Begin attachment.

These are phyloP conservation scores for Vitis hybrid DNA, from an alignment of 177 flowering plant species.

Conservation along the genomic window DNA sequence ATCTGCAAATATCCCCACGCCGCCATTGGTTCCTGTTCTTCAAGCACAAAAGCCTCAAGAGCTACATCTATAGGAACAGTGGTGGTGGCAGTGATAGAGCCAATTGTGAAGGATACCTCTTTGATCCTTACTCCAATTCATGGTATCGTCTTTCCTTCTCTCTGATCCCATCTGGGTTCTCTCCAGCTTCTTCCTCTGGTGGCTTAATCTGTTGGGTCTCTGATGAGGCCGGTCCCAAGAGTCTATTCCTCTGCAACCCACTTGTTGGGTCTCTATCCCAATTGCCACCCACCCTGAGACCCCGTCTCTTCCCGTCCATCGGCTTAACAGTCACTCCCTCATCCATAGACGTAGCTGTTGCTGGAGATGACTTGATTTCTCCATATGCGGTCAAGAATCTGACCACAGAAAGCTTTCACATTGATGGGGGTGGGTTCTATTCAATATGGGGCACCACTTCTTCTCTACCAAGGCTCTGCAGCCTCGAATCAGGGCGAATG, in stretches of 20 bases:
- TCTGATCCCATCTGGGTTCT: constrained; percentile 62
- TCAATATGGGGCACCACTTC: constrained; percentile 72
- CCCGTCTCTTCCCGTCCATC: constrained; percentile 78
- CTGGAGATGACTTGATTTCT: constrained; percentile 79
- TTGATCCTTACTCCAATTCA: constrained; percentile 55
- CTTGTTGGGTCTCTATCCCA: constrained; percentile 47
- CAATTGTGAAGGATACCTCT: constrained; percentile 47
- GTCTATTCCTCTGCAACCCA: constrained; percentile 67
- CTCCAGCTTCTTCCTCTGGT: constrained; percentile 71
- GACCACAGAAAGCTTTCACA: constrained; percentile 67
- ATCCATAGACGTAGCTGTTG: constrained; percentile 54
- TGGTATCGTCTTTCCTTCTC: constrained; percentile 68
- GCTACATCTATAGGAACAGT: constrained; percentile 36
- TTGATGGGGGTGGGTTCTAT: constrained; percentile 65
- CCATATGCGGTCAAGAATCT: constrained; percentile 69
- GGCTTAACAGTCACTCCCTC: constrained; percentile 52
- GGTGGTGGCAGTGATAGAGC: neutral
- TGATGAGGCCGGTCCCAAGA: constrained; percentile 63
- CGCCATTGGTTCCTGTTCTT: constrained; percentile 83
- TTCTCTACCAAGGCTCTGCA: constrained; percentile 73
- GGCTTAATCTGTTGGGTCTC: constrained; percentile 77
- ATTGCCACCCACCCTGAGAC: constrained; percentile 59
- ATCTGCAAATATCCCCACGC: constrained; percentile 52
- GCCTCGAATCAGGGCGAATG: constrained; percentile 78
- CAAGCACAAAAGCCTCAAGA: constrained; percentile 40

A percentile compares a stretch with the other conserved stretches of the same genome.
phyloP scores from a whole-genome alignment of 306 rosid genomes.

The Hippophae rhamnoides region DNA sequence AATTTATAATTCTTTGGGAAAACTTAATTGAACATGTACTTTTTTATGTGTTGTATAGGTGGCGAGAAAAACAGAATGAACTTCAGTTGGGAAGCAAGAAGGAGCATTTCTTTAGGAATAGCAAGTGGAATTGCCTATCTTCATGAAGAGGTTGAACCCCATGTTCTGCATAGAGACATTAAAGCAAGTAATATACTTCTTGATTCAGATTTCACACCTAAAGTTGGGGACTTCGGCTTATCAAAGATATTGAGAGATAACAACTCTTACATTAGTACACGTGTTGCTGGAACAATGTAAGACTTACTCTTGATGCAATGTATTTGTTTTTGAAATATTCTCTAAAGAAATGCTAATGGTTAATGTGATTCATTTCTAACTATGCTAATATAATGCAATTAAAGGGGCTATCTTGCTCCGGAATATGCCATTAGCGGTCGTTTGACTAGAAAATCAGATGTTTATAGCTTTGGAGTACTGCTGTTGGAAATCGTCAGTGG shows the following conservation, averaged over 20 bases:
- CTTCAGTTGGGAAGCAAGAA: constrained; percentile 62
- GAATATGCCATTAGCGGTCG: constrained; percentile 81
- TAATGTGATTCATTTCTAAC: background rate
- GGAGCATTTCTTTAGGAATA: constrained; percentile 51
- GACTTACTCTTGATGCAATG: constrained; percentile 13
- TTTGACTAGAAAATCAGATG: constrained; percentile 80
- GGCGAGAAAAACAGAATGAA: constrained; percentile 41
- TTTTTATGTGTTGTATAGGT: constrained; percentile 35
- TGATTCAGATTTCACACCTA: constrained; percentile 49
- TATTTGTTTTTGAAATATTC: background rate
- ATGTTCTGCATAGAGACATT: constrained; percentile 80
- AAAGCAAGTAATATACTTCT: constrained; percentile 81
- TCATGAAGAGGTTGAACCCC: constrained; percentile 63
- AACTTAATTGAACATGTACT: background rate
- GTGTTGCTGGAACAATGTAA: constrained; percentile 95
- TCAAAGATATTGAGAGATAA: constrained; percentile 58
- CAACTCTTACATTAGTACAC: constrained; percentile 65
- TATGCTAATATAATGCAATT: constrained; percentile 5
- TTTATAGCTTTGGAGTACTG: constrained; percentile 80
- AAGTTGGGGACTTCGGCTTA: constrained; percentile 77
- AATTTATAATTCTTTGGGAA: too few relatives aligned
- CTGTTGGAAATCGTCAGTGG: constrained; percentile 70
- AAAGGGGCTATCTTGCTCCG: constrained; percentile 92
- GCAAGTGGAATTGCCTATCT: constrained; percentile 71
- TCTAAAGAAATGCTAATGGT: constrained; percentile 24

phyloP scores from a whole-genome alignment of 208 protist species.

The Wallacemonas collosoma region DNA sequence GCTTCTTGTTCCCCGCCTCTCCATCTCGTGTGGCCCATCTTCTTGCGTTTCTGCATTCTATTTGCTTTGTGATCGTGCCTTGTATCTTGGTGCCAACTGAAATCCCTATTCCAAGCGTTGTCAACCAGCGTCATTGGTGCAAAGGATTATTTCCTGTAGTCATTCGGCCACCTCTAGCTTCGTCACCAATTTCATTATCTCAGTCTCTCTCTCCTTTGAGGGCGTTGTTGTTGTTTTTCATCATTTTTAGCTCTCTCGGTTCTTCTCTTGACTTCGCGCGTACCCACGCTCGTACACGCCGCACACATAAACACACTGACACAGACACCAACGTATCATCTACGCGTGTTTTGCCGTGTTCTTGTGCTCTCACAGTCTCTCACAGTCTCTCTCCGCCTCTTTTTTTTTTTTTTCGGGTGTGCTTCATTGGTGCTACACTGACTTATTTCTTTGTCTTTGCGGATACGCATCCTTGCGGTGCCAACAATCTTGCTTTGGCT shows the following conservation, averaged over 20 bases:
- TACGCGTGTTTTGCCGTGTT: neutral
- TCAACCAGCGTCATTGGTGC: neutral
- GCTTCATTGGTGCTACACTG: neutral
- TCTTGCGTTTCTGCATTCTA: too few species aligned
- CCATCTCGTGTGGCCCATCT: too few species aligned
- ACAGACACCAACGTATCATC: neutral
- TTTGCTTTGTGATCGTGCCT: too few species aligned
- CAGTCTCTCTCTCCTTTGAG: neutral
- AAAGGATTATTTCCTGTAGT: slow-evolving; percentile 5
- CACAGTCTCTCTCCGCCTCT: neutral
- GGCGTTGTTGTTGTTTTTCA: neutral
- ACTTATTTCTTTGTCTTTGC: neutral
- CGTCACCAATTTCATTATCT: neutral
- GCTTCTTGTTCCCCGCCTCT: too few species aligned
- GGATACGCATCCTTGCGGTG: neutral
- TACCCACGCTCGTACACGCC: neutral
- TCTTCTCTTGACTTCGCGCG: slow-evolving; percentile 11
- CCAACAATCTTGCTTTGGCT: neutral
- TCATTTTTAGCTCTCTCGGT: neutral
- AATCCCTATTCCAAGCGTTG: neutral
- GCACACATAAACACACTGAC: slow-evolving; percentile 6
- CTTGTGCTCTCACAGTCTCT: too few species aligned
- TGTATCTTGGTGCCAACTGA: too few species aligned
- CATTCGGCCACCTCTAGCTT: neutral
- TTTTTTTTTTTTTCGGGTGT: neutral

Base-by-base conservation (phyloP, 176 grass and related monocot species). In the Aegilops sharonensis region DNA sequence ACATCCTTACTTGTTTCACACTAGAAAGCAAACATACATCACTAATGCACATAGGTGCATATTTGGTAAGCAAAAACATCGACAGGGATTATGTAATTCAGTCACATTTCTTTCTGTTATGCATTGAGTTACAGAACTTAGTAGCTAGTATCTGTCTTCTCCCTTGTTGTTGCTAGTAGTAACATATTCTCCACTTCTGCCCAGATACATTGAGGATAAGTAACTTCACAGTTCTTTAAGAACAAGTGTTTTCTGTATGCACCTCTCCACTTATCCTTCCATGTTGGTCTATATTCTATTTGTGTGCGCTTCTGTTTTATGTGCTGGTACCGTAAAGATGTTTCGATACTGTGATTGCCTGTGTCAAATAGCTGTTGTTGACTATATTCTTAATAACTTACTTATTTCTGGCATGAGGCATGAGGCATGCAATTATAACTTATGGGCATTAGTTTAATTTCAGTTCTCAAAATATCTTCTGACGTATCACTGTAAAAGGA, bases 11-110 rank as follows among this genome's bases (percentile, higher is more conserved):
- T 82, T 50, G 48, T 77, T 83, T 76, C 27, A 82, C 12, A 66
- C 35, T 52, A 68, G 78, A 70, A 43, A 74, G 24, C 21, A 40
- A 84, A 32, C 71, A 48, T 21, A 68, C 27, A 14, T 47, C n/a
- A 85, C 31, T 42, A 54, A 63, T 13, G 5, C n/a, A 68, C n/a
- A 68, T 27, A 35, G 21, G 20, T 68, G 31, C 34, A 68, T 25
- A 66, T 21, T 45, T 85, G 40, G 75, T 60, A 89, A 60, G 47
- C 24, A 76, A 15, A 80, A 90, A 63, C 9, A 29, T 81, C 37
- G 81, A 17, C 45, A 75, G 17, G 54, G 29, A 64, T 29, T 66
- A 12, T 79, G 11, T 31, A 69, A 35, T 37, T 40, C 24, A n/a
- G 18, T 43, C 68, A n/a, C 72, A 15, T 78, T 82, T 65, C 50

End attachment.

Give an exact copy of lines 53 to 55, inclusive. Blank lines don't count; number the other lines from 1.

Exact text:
- AAAGGGGCTATCTTGCTCCG: constrained; percentile 92
- GCAAGTGGAATTGCCTATCT: constrained; percentile 71
- TCTAAAGAAATGCTAATGGT: constrained; percentile 24